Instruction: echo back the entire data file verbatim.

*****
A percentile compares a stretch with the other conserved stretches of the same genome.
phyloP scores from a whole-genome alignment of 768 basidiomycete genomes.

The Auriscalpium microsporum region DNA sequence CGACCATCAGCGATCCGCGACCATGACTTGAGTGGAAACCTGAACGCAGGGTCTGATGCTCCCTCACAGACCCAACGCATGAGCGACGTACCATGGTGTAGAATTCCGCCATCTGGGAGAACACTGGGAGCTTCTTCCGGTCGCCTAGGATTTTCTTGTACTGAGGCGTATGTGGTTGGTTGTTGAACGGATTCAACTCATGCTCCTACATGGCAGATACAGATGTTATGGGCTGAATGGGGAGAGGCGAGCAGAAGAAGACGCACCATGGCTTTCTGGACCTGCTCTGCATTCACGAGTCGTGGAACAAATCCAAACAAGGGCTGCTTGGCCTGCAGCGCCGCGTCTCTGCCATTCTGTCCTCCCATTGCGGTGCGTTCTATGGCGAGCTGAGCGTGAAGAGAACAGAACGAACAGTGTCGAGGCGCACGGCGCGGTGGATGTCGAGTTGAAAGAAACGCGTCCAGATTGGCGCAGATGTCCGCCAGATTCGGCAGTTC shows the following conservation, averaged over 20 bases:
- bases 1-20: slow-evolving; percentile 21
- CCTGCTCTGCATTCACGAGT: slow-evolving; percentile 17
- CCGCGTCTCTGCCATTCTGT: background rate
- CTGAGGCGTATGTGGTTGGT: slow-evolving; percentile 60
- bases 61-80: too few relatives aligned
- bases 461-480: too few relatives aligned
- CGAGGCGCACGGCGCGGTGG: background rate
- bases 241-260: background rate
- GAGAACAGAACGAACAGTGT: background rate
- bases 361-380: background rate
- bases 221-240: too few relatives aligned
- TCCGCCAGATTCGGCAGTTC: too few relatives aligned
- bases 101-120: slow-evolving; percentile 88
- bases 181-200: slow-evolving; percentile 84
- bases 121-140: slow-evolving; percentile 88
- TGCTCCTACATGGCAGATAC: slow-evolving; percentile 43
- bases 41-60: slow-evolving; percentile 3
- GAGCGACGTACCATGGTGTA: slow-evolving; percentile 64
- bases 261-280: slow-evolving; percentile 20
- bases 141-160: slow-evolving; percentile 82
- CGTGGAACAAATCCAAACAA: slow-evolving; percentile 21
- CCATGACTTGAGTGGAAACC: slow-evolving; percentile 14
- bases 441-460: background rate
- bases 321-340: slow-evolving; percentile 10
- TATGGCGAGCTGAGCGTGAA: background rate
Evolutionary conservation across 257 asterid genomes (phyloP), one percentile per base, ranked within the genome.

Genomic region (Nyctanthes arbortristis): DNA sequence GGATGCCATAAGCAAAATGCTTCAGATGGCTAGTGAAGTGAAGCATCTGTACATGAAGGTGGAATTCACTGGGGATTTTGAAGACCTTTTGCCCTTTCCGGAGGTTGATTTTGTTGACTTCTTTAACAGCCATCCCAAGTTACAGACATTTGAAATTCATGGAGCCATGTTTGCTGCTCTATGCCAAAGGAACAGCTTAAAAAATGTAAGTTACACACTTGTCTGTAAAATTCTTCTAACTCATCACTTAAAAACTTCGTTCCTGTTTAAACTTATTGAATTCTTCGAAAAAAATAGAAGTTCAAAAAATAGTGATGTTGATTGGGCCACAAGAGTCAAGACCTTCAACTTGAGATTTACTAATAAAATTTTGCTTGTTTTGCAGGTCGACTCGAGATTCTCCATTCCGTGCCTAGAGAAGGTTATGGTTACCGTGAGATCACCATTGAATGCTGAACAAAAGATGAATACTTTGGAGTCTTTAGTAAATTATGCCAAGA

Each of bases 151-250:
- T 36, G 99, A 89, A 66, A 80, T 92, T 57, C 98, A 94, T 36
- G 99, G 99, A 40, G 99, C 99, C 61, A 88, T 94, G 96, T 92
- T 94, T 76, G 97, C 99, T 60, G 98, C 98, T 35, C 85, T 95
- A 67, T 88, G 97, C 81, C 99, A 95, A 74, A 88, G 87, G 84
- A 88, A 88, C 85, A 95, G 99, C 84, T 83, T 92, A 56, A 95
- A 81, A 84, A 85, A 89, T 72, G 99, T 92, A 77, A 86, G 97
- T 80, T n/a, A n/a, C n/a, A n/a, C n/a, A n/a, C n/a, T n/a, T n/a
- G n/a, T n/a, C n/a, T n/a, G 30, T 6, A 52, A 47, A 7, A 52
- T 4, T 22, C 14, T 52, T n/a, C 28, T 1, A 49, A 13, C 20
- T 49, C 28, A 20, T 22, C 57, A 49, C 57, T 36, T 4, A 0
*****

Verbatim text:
A percentile compares a stretch with the other conserved stretches of the same genome.
phyloP scores from a whole-genome alignment of 768 basidiomycete genomes.

The Auriscalpium microsporum region DNA sequence CGACCATCAGCGATCCGCGACCATGACTTGAGTGGAAACCTGAACGCAGGGTCTGATGCTCCCTCACAGACCCAACGCATGAGCGACGTACCATGGTGTAGAATTCCGCCATCTGGGAGAACACTGGGAGCTTCTTCCGGTCGCCTAGGATTTTCTTGTACTGAGGCGTATGTGGTTGGTTGTTGAACGGATTCAACTCATGCTCCTACATGGCAGATACAGATGTTATGGGCTGAATGGGGAGAGGCGAGCAGAAGAAGACGCACCATGGCTTTCTGGACCTGCTCTGCATTCACGAGTCGTGGAACAAATCCAAACAAGGGCTGCTTGGCCTGCAGCGCCGCGTCTCTGCCATTCTGTCCTCCCATTGCGGTGCGTTCTATGGCGAGCTGAGCGTGAAGAGAACAGAACGAACAGTGTCGAGGCGCACGGCGCGGTGGATGTCGAGTTGAAAGAAACGCGTCCAGATTGGCGCAGATGTCCGCCAGATTCGGCAGTTC shows the following conservation, averaged over 20 bases:
- bases 1-20: slow-evolving; percentile 21
- CCTGCTCTGCATTCACGAGT: slow-evolving; percentile 17
- CCGCGTCTCTGCCATTCTGT: background rate
- CTGAGGCGTATGTGGTTGGT: slow-evolving; percentile 60
- bases 61-80: too few relatives aligned
- bases 461-480: too few relatives aligned
- CGAGGCGCACGGCGCGGTGG: background rate
- bases 241-260: background rate
- GAGAACAGAACGAACAGTGT: background rate
- bases 361-380: background rate
- bases 221-240: too few relatives aligned
- TCCGCCAGATTCGGCAGTTC: too few relatives aligned
- bases 101-120: slow-evolving; percentile 88
- bases 181-200: slow-evolving; percentile 84
- bases 121-140: slow-evolving; percentile 88
- TGCTCCTACATGGCAGATAC: slow-evolving; percentile 43
- bases 41-60: slow-evolving; percentile 3
- GAGCGACGTACCATGGTGTA: slow-evolving; percentile 64
- bases 261-280: slow-evolving; percentile 20
- bases 141-160: slow-evolving; percentile 82
- CGTGGAACAAATCCAAACAA: slow-evolving; percentile 21
- CCATGACTTGAGTGGAAACC: slow-evolving; percentile 14
- bases 441-460: background rate
- bases 321-340: slow-evolving; percentile 10
- TATGGCGAGCTGAGCGTGAA: background rate
Evolutionary conservation across 257 asterid genomes (phyloP), one percentile per base, ranked within the genome.

Genomic region (Nyctanthes arbortristis): DNA sequence GGATGCCATAAGCAAAATGCTTCAGATGGCTAGTGAAGTGAAGCATCTGTACATGAAGGTGGAATTCACTGGGGATTTTGAAGACCTTTTGCCCTTTCCGGAGGTTGATTTTGTTGACTTCTTTAACAGCCATCCCAAGTTACAGACATTTGAAATTCATGGAGCCATGTTTGCTGCTCTATGCCAAAGGAACAGCTTAAAAAATGTAAGTTACACACTTGTCTGTAAAATTCTTCTAACTCATCACTTAAAAACTTCGTTCCTGTTTAAACTTATTGAATTCTTCGAAAAAAATAGAAGTTCAAAAAATAGTGATGTTGATTGGGCCACAAGAGTCAAGACCTTCAACTTGAGATTTACTAATAAAATTTTGCTTGTTTTGCAGGTCGACTCGAGATTCTCCATTCCGTGCCTAGAGAAGGTTATGGTTACCGTGAGATCACCATTGAATGCTGAACAAAAGATGAATACTTTGGAGTCTTTAGTAAATTATGCCAAGA

Each of bases 151-250:
- T 36, G 99, A 89, A 66, A 80, T 92, T 57, C 98, A 94, T 36
- G 99, G 99, A 40, G 99, C 99, C 61, A 88, T 94, G 96, T 92
- T 94, T 76, G 97, C 99, T 60, G 98, C 98, T 35, C 85, T 95
- A 67, T 88, G 97, C 81, C 99, A 95, A 74, A 88, G 87, G 84
- A 88, A 88, C 85, A 95, G 99, C 84, T 83, T 92, A 56, A 95
- A 81, A 84, A 85, A 89, T 72, G 99, T 92, A 77, A 86, G 97
- T 80, T n/a, A n/a, C n/a, A n/a, C n/a, A n/a, C n/a, T n/a, T n/a
- G n/a, T n/a, C n/a, T n/a, G 30, T 6, A 52, A 47, A 7, A 52
- T 4, T 22, C 14, T 52, T n/a, C 28, T 1, A 49, A 13, C 20
- T 49, C 28, A 20, T 22, C 57, A 49, C 57, T 36, T 4, A 0